The Trump administration lacks the funds to pay for a wall along the US-Mexico border. According to an official document obtained by Reuters, the US government has only identified $20 million that could be used to fulfill the president’s biggest campaign promise. The latest official estimates place the cost of building this wall at over $20 billion.
A month after Trump took office, the Department of Homeland Security (DHS) has only identified $5 million from a previous project that came in under budget, and a further $15 million from a project that has been held up, according to the document to which Reuters has had access.
The combined amount available falls short even of the Republican president’s early estimates, which had the wall costing $8 billion to build.
We will soon begin the construction of a great, great wall along our southern border
US President Donald Trump
Trump had also claimed that Mexico would be paying for the wall. Later he reviewed this statement, and said that the US would pay for it first, and Mexico would reimburse US taxpayers at a later date.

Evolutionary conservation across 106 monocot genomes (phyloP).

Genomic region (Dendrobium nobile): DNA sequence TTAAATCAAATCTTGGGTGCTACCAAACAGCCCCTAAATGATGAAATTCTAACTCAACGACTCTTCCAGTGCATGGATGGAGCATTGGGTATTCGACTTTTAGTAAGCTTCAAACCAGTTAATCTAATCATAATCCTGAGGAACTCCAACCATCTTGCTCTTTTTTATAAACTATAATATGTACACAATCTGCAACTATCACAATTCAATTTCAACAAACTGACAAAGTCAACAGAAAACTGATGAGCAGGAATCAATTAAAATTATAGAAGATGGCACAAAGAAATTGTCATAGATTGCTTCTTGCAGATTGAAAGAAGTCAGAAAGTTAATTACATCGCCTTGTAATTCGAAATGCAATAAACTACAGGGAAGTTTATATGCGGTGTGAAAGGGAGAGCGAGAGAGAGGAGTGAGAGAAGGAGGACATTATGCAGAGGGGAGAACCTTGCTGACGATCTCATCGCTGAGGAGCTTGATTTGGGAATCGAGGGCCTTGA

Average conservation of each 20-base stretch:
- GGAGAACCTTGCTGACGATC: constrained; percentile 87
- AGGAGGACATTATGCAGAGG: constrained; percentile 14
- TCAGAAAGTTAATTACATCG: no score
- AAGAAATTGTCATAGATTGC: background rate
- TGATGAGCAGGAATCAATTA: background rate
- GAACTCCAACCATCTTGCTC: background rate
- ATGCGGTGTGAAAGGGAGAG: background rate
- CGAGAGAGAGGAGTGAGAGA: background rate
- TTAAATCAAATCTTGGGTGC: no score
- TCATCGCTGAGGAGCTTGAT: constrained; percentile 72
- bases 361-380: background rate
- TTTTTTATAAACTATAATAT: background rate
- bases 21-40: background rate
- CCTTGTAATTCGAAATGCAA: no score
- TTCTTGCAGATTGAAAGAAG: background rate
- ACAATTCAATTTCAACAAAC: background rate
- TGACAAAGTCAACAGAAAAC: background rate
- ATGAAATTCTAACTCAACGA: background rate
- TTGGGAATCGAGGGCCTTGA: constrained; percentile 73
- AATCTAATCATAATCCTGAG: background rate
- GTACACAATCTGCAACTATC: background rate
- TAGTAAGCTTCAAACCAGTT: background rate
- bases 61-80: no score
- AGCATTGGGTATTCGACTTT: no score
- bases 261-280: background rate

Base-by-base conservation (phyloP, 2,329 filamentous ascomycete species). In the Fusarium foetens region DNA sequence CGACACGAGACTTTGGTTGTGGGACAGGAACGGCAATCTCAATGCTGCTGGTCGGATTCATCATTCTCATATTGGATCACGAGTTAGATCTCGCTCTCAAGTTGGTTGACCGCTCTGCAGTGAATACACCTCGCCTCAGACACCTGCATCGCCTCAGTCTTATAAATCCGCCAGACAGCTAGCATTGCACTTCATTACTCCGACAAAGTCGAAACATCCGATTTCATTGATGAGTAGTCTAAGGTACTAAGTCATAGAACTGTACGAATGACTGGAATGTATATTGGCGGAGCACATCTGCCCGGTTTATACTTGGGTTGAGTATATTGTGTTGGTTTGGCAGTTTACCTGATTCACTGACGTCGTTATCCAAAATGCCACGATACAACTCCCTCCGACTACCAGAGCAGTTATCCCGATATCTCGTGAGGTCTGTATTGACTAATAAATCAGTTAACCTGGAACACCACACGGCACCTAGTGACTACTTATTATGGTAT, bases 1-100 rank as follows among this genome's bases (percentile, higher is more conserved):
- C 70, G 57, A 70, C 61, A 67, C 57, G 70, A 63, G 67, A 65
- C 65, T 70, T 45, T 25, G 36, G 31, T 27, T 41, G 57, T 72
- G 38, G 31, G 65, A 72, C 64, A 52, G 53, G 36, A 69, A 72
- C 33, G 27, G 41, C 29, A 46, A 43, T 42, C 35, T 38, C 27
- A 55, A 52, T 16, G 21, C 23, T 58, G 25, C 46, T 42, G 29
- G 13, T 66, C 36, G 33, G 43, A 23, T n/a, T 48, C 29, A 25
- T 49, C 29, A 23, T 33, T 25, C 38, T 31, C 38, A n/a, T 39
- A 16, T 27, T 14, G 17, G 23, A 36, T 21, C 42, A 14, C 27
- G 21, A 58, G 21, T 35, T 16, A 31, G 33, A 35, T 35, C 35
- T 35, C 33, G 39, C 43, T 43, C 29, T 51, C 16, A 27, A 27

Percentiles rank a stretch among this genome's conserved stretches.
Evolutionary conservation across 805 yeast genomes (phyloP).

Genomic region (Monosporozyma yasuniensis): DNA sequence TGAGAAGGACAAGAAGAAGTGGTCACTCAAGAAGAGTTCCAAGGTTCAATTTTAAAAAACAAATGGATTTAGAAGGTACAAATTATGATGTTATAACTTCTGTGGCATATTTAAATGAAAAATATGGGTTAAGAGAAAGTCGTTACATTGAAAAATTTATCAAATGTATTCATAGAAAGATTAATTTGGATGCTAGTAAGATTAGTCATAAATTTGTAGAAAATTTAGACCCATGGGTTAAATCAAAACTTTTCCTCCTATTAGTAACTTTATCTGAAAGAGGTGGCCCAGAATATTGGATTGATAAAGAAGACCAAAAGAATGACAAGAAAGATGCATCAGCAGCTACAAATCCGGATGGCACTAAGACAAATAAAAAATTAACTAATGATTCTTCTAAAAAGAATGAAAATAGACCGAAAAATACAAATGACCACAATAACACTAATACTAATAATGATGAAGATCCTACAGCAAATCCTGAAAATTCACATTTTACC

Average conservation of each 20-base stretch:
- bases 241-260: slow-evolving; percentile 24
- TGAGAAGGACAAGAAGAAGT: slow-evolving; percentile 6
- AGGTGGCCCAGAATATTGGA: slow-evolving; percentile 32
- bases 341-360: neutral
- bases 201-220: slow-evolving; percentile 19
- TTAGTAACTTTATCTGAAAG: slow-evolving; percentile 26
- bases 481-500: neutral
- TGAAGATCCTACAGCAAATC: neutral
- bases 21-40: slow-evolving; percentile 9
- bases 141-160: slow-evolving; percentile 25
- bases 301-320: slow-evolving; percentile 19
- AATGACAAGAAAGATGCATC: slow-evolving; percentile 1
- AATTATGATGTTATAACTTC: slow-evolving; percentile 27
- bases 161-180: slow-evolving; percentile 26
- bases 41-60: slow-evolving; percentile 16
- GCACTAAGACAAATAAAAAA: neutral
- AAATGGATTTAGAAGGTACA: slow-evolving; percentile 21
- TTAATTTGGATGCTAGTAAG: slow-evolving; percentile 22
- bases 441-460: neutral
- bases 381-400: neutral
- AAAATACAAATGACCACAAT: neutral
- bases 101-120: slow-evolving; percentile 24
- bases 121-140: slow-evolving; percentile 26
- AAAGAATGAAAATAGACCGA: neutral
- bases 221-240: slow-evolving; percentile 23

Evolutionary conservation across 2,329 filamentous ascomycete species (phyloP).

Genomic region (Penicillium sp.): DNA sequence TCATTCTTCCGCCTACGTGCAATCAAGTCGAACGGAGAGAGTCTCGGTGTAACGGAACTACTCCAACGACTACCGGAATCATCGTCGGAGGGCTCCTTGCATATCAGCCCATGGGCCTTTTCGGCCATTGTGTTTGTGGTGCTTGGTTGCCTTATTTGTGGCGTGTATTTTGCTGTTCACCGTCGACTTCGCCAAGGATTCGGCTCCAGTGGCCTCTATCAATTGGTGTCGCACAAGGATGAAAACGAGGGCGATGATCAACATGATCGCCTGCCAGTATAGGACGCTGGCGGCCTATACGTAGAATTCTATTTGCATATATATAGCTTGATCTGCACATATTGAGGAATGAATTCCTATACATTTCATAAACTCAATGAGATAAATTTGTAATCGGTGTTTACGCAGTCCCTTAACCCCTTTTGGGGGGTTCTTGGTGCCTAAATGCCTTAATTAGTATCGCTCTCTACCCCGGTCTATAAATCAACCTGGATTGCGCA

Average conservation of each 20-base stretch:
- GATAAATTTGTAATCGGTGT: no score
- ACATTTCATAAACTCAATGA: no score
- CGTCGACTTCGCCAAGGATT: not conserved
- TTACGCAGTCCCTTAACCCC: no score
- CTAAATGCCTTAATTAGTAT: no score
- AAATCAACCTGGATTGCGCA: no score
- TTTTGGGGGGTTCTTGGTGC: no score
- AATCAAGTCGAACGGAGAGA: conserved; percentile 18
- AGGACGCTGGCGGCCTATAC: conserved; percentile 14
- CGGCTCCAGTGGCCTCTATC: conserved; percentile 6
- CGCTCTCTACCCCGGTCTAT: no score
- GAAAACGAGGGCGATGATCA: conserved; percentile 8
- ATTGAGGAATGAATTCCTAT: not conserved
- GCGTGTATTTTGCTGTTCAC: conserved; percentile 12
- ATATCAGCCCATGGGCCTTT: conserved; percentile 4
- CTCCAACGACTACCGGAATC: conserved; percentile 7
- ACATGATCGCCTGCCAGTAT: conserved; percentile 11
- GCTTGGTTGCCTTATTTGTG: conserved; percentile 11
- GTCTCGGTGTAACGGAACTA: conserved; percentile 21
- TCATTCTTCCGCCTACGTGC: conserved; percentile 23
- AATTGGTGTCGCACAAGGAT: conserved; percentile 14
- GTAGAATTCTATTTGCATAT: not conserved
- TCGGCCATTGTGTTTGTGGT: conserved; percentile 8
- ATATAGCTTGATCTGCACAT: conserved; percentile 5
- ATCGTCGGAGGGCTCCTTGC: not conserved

The White House has been gradually lowering its demands, and its latest claim was that the wall would be built using existing DHS funds.
“We will soon begin the construction of a great, great wall along our southern border,” said Trump during his first address to Congress on Tuesday evening.
The sentence is not new, but the obstacle is. The lack of funds could pose the biggest challenge to the business tycoon who made the fight against illegal immigration the cornerstone of his campaign.
The lack of existing funds at the DHS means that Trump will need to convince Congress to include additional funding for the border wall in the 2018 federal budget. According to the latest DHS estimates, building the wall could cost $21.6 billion, and several Republican lawmakers have already said they will not support such an expense unless it is offset by public spending cuts.
This would force Trump to choose between raising the deficit – which Republicans have opposed to date – raising taxes to fund a project that Mexico was supposed to pay for, or slashing funds for public programs that Trump pledged he would not touch. Doing so could provide new arguments against him not just to Democrats, but to a significant portion of US society.
English version by Susana Urra.